All About Headphones and Hearing Loss

Who could imagine back in 1979 when Sony released the Walkman portable cassette player that the Japanese company would be unleashing a revolution in the way we listen to music? Fast forward 40 years and we’re still addicted to our earbuds. But, at what cost? Today, we’ll take a look at the connection between headphones, earbuds and hearing loss and what you can do to prevent further damage by listening to music at safe levels and with the proper equipment. 

Headphones and Hearing Loss 

The first thing you need to understand is that headphone usage can certainly damage your hearing — and it can do so permanently. The problem revolves around the proximity of the music to the eardrum, the duration of the music and, of course, the volume. The closer the speaker is to your ear, the more likely hearing loss becomes. 

The term “noise-induced hearing loss” sounds scary for a reason: once you’ve lost a certain portion of your hearing, there’s no way to naturally restore it. Think of exposure to the sound of a jet engine or a rock concert, or even going out to mow the lawn for an extended period. Each of these activities easily surpasses the Centers for Disease Control’s 85-decibel threshold for safe listening. Anything over 85 dB is enough to permanently damage your hearing. 

When the eardrum vibrates, the cochlea (the hai and fluid-filled part of the ear) can be damaged, often leading to hearing loss. In some cases, the cells of the cochlea may recover over time, but when they can not recover, the result is truly permanent hearing loss. Without ear protection, this sort of damage can be devastating, especially as you age and naturally lose the ability to hear certain (usually higher) frequencies. Which brings us back around to those ever-popular earbuds. Here’s how they’ve evolved over the years and how to prevent them from damaging your hearing any further.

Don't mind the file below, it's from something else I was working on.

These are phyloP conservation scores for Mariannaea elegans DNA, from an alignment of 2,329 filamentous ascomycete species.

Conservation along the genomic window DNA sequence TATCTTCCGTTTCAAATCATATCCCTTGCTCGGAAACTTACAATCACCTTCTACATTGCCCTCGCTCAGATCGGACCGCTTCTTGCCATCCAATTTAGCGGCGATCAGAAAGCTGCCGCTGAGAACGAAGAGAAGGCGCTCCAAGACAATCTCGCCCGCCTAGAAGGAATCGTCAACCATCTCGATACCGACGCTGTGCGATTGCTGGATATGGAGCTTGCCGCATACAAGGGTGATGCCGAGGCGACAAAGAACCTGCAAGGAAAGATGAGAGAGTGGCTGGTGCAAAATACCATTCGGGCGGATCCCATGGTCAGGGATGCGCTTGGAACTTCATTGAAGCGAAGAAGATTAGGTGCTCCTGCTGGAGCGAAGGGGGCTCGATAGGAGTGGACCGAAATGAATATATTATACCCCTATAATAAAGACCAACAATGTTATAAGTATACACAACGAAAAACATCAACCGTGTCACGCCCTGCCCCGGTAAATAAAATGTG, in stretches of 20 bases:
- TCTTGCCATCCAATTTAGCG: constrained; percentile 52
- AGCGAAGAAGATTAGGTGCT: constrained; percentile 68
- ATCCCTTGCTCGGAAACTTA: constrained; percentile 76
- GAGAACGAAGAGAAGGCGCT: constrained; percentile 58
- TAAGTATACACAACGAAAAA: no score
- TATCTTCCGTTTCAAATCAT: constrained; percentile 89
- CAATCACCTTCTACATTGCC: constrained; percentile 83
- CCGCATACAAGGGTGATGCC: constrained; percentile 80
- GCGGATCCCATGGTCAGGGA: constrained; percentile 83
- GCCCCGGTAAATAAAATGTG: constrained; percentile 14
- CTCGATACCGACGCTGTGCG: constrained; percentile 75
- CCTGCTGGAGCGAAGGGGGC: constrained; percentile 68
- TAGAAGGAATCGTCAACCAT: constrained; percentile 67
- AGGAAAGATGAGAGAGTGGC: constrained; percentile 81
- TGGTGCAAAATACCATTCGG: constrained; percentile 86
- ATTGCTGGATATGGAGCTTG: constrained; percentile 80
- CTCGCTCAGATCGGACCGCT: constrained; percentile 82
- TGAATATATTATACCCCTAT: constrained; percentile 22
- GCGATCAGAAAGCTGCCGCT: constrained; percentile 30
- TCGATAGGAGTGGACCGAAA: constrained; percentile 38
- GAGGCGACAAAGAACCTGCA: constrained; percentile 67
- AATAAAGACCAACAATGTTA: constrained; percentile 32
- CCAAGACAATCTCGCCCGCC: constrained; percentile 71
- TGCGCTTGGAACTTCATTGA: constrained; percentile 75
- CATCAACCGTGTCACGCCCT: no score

A Little History

As mentioned, the Walkman revolutionized our ability to take music with us wherever we go. Once relegated to the living room where elaborate sound systems filled the room with stereo sounds, music underwent a significant transformation in the 1980s. This culminated in the early 2000s when Apple released the massively popular iPod and, along with it, the ubiquitous white earbuds you see everywhere you look. Today, AirPods are all the rage, with everyone from postal workers to grocery shoppers and joggers tapping into the power of Bluetooth technology to ditch the wires and enjoy music via UHF radio transmission technology. Sort of like WiFi, but for your ears. But it turns out the move from over-the-ear headphones to earbuds was not such a good one, from a hearing health point of view. 

The reason? Earbuds force the music closer to the eardrum and cochlea than standard over-the-ear headphones, which feature foam padding and a generally safe distance from music source to eardrum. So, what’s the solution? 

What to Listen to

Of course, listening to music out in the open through a television speaker or a stereo system is ideal because it further separates the music from the eardrum, but that’s not often practical. Office workers, for instance, are excluded from playing music at their desks because it might bother their coworkers. In these cases, over-the-ear headphones are the way to go. Keep in mind, duration and volume still matter. You can still do damage to your hearing with over-the-ear headphones if you listen long enough and at a loud enough volume. To help mitigate this problem, consider over-the-ear-headphones with active noise cancellation. When noise cancellation is activated, the ambient noise in the background is silenced and the two sounds don’t have to compete with each other. This is particularly critical for frequent flyers who can drown out the plane’s engines on long flights without blasting their eardrums into oblivion. 

Solutions for Hearing Loss

If you’re concerned that you’ve experienced hearing loss, schedule an appointment with us so we can get to the bottom of the issue. If you’re having trouble keeping up with conversations or discerning the voices of friends and family members, it’s time for a visit. We employ specially-designed sound booths and cutting edge video otoscopes to determine how well you can hear. We’ll discuss whether you need a hearing aid, implants or simply a quick lesson in how to prevent further hearing loss. Learn more at